The careers of Valette and Marty are eerily similar. They’ve both worked with Robert Mondavi, made wine in Bordeaux, California, Uruguay and, of course, Chile. They’ve made enough wine in enough different places that they know it’s not possible to force different places to make the same wine. The place determines the wine, but it doesn’t hurt if you have the wisdom, experience and resources to help the place make the best wine possible.
To my taste, they also have a connection in the style and quality of their winemaking. At the end of my visit to Viña Vik we were able to blind-taste ten, top-quality red wines from Chile. In my notes, I recognized a similarity of structure and elegance between Vik 2011 and Almaviva 2011. Granted, Marty did not make the Almaviva, but he did create the model and foundation program that produced it. Clearly Chile is attractive to these two winemakers who have roots in Bordeaux. Certainly the land, its availability and affordability, is a factor. Then there is the freedom to give birth to an entirely new wine like Almaviva, or to plant a virgin wine area like the Millahue Valley to create the wines of Viña Vik.
College Cellars Walla Walla, Washington
I was inspired by a visit to College Cellars Walla Walla, a bonded winery within the Walla Walla Community College Institute of Enology and Viticulture in Walla Walla, Washington. The purpose of the visit was to find the story behind the many awards won by student-made wines for an article for TEXSOM’s annual publication, Sommelier.
Tim Donohue, energetic professor of all-things-wine, told me that he considers awards from commercial wine competitions to be the equivalent of the peer review process required in other academic programs. He enters student wines in many competitions and, as in many commercial wineries, medals, awards plaques and certificates are on display in the school’s tasting room.
The program starts off with a bang. Students are thrown into the maelstrom of harvest their first semester. They pick grapes and make wine knowing nothing more about the process than the experience they might bring with them. Trial by fire…or juice, as in this case. They get to know the exhausting, messy and purple-stained hands side of wine. Illusions of being the star of winemaker dinners are shattered. Some students give it up then. Where’s the glamor?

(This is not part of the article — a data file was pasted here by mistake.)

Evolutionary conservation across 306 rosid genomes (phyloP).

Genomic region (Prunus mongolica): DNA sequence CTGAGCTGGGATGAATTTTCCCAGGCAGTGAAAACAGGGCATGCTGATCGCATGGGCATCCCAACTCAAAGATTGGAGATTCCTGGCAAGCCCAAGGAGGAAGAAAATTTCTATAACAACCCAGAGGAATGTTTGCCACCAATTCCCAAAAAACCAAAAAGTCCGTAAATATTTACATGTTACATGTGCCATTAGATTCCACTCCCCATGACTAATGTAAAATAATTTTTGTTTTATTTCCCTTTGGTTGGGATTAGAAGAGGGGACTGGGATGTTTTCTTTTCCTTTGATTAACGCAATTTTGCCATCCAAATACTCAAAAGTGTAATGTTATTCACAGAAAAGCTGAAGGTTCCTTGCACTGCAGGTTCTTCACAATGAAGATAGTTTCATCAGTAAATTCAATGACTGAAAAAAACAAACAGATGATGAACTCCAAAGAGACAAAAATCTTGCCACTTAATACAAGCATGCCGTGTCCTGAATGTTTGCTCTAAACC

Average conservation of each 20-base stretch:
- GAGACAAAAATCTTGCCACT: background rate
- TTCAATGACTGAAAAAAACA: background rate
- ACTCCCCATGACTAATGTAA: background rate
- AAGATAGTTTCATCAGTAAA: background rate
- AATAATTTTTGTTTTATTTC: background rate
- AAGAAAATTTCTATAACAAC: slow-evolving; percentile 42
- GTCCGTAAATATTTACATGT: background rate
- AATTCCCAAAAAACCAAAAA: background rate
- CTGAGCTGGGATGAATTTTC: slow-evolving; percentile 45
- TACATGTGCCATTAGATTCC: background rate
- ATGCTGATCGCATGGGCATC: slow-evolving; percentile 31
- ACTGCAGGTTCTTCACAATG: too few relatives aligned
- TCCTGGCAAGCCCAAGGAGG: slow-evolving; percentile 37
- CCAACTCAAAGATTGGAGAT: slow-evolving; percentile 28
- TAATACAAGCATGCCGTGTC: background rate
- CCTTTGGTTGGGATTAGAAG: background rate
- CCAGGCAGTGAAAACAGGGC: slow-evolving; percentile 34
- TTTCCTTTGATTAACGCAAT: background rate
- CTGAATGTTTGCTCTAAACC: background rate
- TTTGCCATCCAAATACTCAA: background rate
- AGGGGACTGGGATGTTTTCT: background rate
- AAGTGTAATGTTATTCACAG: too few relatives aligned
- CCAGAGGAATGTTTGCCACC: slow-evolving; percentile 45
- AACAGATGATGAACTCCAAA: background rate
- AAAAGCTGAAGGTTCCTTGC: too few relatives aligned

Sabrina Lueck, who also teaches winemaking and manages student winemakers during harvest explained they are able to make wine in the first semester because ETS, the Napa Valley-based wine analysis laboratory, is on campus. ETS provides analysis, the faculty helps the students manage their wines and the students are able to learn first-hand how and why analysis is important to the health to their wines and their grades. By the time they take their wine science classes, they can relate the classroom exercises to practical application.
Donohue said the students in the program have ranged in age from 18 to 73. Career goals range from first job to midlife change of career. For example, I met two former Air Force pilots who have started a winery and an Amazon attorney who wanted to leave the city and change careers. Not surprisingly, the local winemaking community is very supportive of the school and many graduates are able to find employment in the area. I was so impressed with the program, faculty and students I want to sign up.
I am grateful to these people who enriched my life in 2016: Wink Lorch, a writer and educator who has the talent and enthusiasm to make an obscure and complicated wine region approachable and enjoyable. Patrick Valette and Pascal Marty, two distinguished, yet humble, highly skilled, experienced winemakers who continue to strive for excellence, and willing to share their insights. And a dynamic team of educators including Tom Donahue and Sabrina Lueck, who are educating and inspiring new winemakers to make award-winning wines. It’s been a good wine year.